One could easily conclude from this passage that the Holy Spirit is all a Christian needs.  But further, this passage sums up the entire religious practice of a Christian:


“The hour is coming, and is now here, when the true worshipers will worship the Father in spirit and truth, for the Father is seeking such people to worship him. God is spirit, and those who worship him must worship in spirit and truth.” (John 4:23-24 ESV)


The woman at the well had been arguing with Jesus about the proper place for temple worship, whether in Samaria or Jerusalem.  Though Jesus defended Judaism, he predicted a new way to worship God.


What did it look like?


We have two clues in the books of the New Testament, both of which testify to a central role for the Holy Spirit.


They devoted themselves to the apostles' teaching and the fellowship, to the breaking of bread and the prayers. And awe came upon every soul, and many wonders and signs were being done through the apostles. (Acts 2:42-43 ESV)


If, therefore, the whole church comes together and all speak in tongues, and outsiders or unbelievers enter, will they not say that you are out of your minds? But if all prophesy, and an unbeliever or outsider enters, he is convicted by all, he is called to account by all, the secrets of his heart are disclosed, and so, falling on his face, he will worship God and declare that God is really among you. (1 Corinthians 14:23-25 ESV)


Paul continues to describe in the chapter cited just above that a Christian church service is a place for people to exercise their spiritual gifts.  In that, again, we see the presence of God meeting people’s personal needs in a miraculous way because of the activity of the Holy Spirit.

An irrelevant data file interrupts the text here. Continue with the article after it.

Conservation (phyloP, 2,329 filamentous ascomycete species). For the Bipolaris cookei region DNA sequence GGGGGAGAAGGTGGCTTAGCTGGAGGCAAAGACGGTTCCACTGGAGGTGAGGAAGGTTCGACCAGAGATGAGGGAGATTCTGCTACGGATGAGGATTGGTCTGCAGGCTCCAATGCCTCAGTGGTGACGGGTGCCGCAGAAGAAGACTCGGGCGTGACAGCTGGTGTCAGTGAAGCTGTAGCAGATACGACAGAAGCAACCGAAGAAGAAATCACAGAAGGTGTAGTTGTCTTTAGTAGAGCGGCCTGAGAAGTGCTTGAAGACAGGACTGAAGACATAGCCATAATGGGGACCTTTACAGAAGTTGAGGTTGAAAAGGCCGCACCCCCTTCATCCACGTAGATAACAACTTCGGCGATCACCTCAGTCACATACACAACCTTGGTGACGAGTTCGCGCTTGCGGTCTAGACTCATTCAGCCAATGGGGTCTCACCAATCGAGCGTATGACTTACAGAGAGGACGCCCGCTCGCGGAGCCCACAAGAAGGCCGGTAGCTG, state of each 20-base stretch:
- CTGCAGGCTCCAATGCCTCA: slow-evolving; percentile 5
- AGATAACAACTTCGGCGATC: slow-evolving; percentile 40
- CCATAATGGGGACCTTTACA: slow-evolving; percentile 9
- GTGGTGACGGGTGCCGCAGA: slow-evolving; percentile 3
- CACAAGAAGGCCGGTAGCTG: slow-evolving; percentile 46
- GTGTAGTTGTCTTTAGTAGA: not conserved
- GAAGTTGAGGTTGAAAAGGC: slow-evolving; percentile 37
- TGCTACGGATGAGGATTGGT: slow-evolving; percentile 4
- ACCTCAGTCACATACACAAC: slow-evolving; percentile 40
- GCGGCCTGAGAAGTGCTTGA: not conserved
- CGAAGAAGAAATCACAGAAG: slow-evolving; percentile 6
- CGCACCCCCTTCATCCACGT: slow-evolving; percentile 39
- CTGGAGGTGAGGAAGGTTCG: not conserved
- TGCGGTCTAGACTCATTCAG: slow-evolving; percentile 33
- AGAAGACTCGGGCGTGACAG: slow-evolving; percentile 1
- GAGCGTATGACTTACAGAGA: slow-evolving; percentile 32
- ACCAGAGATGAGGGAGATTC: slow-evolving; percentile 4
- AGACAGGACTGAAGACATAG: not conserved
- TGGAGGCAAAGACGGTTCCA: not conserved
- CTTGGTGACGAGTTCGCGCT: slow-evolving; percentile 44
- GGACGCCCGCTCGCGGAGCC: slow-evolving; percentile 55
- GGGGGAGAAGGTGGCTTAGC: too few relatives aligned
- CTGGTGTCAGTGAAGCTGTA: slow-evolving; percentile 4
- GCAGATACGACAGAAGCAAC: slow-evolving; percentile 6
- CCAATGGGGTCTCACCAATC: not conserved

But notice the goal of a Spirit-filled church service above.  The effect is that an unbeliever will be convicted and called to account.  What he knows about God’s holiness will be confirmed because in the moral assessment he will find the true presence of God.


At the Jerusalem council Peter indicated the same thing, noting that when God poured out the Spirit on Cornelius’ household it was a cleansing of the heart by faith.  This speaks to the sanctifying work of the Spirit, washing away sin and setting us on the path to Christian perfection in love.


These categories bring us back to the law, for it is law that defines what is sin and righteousness.  What is the law of God in the spiritualized religion of Christianity?

It is not outward circumcision of the flesh, as the Jerusalem council determined, but a spiritual circumcision of the heart. Notice a reference, again, to the Spirit:


For no one is a Jew who is merely one outwardly, nor is circumcision outward and physical. But a Jew is one inwardly, and circumcision is a matter of the heart, by the Spirit, not by the letter. His praise is not from man but from God. (Romans 2:28-29 ESV; see also 2 Corinthians 3)